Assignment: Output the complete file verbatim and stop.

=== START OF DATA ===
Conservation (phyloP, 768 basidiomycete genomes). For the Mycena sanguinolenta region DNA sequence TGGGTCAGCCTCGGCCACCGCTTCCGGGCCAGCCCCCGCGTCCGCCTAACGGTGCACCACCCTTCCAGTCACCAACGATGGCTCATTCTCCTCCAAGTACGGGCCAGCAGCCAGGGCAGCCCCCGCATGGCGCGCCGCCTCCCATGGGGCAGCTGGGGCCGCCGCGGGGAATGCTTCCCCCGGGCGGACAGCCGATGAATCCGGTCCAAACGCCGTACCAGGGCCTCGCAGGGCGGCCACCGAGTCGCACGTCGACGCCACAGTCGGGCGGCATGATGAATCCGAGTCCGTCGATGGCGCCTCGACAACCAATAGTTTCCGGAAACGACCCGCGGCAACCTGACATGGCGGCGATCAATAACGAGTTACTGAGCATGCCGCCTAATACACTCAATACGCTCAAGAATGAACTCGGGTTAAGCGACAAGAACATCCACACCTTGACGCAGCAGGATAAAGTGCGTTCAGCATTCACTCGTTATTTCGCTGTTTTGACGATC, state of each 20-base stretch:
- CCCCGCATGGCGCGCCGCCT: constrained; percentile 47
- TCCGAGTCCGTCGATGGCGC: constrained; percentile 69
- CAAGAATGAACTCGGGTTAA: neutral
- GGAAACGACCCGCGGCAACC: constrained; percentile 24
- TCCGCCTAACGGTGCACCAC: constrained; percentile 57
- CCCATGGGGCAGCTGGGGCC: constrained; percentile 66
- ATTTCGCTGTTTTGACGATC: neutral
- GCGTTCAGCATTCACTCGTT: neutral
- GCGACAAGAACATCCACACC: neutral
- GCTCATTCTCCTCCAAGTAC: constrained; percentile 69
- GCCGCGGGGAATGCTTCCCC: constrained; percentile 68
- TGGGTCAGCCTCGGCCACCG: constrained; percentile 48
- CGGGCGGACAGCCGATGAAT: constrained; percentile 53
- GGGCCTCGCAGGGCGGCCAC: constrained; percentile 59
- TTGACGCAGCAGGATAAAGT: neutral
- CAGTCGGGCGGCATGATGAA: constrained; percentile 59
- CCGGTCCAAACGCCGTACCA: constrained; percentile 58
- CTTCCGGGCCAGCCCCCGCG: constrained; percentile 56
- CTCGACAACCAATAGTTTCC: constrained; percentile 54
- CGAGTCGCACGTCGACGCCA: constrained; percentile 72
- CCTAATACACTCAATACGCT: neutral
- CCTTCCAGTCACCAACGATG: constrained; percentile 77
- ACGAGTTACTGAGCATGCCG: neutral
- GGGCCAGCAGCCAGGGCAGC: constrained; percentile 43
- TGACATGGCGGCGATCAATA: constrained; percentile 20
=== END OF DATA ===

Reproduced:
Conservation (phyloP, 768 basidiomycete genomes). For the Mycena sanguinolenta region DNA sequence TGGGTCAGCCTCGGCCACCGCTTCCGGGCCAGCCCCCGCGTCCGCCTAACGGTGCACCACCCTTCCAGTCACCAACGATGGCTCATTCTCCTCCAAGTACGGGCCAGCAGCCAGGGCAGCCCCCGCATGGCGCGCCGCCTCCCATGGGGCAGCTGGGGCCGCCGCGGGGAATGCTTCCCCCGGGCGGACAGCCGATGAATCCGGTCCAAACGCCGTACCAGGGCCTCGCAGGGCGGCCACCGAGTCGCACGTCGACGCCACAGTCGGGCGGCATGATGAATCCGAGTCCGTCGATGGCGCCTCGACAACCAATAGTTTCCGGAAACGACCCGCGGCAACCTGACATGGCGGCGATCAATAACGAGTTACTGAGCATGCCGCCTAATACACTCAATACGCTCAAGAATGAACTCGGGTTAAGCGACAAGAACATCCACACCTTGACGCAGCAGGATAAAGTGCGTTCAGCATTCACTCGTTATTTCGCTGTTTTGACGATC, state of each 20-base stretch:
- CCCCGCATGGCGCGCCGCCT: constrained; percentile 47
- TCCGAGTCCGTCGATGGCGC: constrained; percentile 69
- CAAGAATGAACTCGGGTTAA: neutral
- GGAAACGACCCGCGGCAACC: constrained; percentile 24
- TCCGCCTAACGGTGCACCAC: constrained; percentile 57
- CCCATGGGGCAGCTGGGGCC: constrained; percentile 66
- ATTTCGCTGTTTTGACGATC: neutral
- GCGTTCAGCATTCACTCGTT: neutral
- GCGACAAGAACATCCACACC: neutral
- GCTCATTCTCCTCCAAGTAC: constrained; percentile 69
- GCCGCGGGGAATGCTTCCCC: constrained; percentile 68
- TGGGTCAGCCTCGGCCACCG: constrained; percentile 48
- CGGGCGGACAGCCGATGAAT: constrained; percentile 53
- GGGCCTCGCAGGGCGGCCAC: constrained; percentile 59
- TTGACGCAGCAGGATAAAGT: neutral
- CAGTCGGGCGGCATGATGAA: constrained; percentile 59
- CCGGTCCAAACGCCGTACCA: constrained; percentile 58
- CTTCCGGGCCAGCCCCCGCG: constrained; percentile 56
- CTCGACAACCAATAGTTTCC: constrained; percentile 54
- CGAGTCGCACGTCGACGCCA: constrained; percentile 72
- CCTAATACACTCAATACGCT: neutral
- CCTTCCAGTCACCAACGATG: constrained; percentile 77
- ACGAGTTACTGAGCATGCCG: neutral
- GGGCCAGCAGCCAGGGCAGC: constrained; percentile 43
- TGACATGGCGGCGATCAATA: constrained; percentile 20